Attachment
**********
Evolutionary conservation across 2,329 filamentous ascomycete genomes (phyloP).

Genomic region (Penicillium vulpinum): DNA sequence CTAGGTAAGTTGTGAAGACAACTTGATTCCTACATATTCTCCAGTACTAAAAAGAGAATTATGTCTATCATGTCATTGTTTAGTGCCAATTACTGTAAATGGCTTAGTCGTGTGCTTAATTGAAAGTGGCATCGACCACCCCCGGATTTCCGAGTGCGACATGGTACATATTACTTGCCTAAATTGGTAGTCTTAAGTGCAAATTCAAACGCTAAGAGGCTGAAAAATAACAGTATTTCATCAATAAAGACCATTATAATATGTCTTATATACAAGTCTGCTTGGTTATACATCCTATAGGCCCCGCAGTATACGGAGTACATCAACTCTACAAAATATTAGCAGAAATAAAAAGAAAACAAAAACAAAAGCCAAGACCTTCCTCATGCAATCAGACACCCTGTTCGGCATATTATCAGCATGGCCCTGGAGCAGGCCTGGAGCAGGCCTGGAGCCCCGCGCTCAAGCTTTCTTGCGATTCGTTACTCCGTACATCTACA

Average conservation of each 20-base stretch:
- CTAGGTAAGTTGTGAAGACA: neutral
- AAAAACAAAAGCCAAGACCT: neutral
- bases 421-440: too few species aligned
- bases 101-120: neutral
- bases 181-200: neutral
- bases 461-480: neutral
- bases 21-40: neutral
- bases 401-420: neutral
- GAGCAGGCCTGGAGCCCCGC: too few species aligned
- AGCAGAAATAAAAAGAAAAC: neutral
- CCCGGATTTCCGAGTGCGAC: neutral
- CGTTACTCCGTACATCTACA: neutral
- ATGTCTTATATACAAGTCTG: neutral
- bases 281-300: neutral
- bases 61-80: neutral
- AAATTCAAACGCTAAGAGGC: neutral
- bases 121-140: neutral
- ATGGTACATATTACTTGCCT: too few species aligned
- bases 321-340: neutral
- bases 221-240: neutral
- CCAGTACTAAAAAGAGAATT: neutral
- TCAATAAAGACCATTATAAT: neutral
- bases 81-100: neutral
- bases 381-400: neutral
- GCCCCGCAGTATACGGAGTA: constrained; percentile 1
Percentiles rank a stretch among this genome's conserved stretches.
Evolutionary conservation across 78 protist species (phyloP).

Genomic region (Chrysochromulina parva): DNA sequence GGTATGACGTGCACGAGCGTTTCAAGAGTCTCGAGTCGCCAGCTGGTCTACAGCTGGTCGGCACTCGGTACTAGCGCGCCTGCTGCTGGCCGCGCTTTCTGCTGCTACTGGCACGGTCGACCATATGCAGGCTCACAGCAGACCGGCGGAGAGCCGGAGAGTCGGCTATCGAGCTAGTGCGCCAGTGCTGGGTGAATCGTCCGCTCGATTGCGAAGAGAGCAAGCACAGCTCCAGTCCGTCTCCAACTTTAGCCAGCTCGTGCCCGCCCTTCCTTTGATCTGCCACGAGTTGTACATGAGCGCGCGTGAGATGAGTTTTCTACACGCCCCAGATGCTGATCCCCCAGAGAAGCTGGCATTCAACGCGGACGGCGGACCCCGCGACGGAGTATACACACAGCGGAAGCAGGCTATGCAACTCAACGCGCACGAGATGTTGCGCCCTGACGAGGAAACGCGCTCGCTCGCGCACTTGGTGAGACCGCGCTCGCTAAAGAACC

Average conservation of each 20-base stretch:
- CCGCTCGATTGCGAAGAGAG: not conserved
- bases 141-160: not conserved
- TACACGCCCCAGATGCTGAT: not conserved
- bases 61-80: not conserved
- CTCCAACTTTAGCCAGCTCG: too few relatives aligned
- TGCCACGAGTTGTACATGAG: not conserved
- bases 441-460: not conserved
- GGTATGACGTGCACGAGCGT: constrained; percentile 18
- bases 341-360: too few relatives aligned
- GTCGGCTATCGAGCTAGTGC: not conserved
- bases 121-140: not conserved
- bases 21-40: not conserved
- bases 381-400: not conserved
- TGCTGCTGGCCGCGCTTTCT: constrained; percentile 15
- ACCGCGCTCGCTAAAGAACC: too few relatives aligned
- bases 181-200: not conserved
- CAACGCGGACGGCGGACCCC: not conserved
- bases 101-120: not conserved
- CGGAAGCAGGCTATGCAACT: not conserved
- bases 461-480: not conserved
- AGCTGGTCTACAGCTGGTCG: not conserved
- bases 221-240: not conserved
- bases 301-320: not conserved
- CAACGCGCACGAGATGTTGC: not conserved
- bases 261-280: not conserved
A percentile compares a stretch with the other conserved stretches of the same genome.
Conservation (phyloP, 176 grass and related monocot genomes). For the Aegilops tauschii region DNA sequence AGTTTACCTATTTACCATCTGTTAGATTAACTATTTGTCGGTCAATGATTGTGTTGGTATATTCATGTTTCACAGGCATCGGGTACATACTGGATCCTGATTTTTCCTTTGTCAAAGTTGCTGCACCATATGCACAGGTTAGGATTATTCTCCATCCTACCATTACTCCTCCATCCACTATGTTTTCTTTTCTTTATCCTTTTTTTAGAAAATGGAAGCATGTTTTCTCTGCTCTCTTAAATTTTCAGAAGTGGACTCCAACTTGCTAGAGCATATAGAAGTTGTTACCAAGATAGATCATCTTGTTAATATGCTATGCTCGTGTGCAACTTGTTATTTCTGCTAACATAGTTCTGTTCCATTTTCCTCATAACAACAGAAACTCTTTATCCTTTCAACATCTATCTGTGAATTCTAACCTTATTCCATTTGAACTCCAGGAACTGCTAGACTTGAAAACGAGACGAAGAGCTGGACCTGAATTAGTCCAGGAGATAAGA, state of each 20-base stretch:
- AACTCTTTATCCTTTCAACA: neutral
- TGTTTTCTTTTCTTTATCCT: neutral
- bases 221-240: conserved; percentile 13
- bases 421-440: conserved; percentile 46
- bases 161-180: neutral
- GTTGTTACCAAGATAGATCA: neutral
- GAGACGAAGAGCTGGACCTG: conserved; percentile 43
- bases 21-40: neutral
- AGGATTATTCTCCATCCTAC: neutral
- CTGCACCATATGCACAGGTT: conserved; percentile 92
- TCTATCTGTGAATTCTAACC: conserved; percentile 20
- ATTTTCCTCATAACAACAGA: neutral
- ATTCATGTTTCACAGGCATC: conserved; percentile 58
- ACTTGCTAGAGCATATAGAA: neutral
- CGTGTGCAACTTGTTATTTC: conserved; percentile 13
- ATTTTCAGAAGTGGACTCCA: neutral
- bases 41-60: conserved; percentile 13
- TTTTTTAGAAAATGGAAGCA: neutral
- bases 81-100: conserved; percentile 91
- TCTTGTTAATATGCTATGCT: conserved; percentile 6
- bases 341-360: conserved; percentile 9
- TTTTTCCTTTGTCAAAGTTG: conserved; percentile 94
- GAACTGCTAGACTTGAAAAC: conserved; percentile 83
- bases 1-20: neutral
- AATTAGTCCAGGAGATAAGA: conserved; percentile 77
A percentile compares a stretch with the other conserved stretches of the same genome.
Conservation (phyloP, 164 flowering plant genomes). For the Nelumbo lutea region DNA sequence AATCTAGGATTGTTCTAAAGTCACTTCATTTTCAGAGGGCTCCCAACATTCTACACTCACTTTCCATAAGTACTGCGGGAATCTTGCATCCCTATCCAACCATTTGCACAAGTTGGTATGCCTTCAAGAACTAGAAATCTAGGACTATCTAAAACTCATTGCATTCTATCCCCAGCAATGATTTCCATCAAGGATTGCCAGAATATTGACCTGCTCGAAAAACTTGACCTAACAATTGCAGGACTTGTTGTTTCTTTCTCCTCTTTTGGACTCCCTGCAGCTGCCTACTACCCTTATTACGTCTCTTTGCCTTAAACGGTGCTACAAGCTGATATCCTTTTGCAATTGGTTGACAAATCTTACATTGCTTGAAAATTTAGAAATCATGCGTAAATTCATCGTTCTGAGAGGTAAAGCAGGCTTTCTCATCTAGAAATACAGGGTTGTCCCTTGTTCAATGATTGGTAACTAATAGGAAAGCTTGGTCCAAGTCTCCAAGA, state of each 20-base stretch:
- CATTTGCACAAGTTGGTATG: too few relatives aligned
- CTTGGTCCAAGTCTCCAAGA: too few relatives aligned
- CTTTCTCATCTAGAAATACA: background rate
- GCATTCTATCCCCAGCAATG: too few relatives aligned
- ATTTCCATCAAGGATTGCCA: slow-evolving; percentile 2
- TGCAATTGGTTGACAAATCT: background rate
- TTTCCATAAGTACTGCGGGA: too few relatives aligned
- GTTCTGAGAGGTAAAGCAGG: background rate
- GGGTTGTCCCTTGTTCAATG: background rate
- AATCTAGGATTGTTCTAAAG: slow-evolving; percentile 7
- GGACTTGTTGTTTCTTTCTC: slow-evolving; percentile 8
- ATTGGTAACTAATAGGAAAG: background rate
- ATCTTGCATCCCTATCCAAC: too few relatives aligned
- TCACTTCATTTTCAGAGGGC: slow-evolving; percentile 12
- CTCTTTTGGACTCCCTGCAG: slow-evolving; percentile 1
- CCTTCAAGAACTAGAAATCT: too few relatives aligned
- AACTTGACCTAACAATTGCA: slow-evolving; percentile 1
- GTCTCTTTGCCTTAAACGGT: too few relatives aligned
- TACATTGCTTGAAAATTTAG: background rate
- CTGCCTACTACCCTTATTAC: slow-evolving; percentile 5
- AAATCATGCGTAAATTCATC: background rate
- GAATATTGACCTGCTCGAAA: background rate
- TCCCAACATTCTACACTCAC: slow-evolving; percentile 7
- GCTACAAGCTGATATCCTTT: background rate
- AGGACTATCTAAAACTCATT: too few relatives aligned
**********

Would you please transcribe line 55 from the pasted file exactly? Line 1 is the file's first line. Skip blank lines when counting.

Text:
- bases 301-320: not conserved